What is the difference between prosecco brut and extra dry?

Prosecco is a highly regarded Italian sparkling wine, produced mainly in the Veneto region and in some parts of Friuli Venezia Giulia. When talking about Prosecco, one of the main distinctions concerns the level of sweetness, which can vary based on the amount of residual sugar present in the wine. The main categories are: Brut, Extra Dry and Dry. Here are the differences between Prosecco Brut and Extra Dry:

Prosecco Brut

  • Residual sugar : From 0 to 12 grams per liter.
  • Characteristics : Prosecco Brut is the driest of the types of Prosecco. It has a drier flavor and a very low perception of sweetness. This type of Prosecco is appreciated for its freshness and lively acidity, with notes of green apple, citrus and sometimes minerals.
  • Pairings : It goes well with fish dishes, seafood, light appetizers and also as an aperitif.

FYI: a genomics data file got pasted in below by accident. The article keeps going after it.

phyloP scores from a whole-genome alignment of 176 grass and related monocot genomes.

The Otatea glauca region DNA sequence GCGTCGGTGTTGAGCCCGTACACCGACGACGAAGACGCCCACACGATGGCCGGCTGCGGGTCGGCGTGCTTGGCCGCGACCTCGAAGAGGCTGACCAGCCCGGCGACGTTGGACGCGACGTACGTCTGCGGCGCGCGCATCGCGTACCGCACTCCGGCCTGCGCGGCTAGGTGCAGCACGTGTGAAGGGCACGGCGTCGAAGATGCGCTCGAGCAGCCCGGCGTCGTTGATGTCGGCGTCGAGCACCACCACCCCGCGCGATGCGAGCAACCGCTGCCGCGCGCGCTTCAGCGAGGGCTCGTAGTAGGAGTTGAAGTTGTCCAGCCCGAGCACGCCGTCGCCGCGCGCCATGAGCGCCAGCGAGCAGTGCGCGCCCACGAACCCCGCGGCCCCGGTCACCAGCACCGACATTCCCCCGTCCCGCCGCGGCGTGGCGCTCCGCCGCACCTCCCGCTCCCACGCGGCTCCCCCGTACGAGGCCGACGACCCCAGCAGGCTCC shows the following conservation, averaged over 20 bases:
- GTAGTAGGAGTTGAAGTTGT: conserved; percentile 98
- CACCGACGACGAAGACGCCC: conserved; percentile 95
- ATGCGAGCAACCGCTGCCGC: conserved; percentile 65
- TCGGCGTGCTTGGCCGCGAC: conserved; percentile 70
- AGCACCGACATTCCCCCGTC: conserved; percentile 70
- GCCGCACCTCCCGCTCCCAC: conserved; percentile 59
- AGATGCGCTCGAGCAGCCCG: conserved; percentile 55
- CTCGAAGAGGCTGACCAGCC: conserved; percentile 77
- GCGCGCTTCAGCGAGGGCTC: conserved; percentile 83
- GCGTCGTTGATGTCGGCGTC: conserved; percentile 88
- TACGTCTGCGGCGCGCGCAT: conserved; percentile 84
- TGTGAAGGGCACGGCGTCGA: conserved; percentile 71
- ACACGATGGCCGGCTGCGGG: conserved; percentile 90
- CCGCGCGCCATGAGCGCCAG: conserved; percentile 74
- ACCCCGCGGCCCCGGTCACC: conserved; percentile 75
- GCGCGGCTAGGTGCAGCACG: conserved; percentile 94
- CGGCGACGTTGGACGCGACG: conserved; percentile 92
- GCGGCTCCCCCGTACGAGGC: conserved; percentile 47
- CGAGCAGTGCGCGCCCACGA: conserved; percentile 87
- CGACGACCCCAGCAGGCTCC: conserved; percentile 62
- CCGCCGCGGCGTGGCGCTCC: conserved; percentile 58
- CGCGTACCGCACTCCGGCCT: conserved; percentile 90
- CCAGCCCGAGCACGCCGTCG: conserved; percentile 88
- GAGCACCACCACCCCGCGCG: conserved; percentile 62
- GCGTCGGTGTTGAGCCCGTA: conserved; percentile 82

Prosecco Extra Dry

  • Residual sugar : 12 to 17 grams per liter.
  • Characteristics : Prosecco Extra Dry is slightly sweeter than Brut, while maintaining a sensation of freshness. The sweetness level is still quite low, but it is more noticeable than in Brut. It presents aromas of ripe fruit, such as pear and apple, and floral notes.
  • Pairings : It is versatile and pairs well with a variety of dishes, including salads, sushi, light pasta dishes and not-too-sweet desserts. It is also an excellent choice as an aperitif.

In summary, the main difference between Prosecco Brut and Extra Dry is the amount of residual sugar and, consequently, the perception of sweetness. The Brut is drier and has a drier flavor, while the Extra Dry has a slight additional sweetness. Both are excellent sparkling wines, but suit slightly different tastes and occasions.

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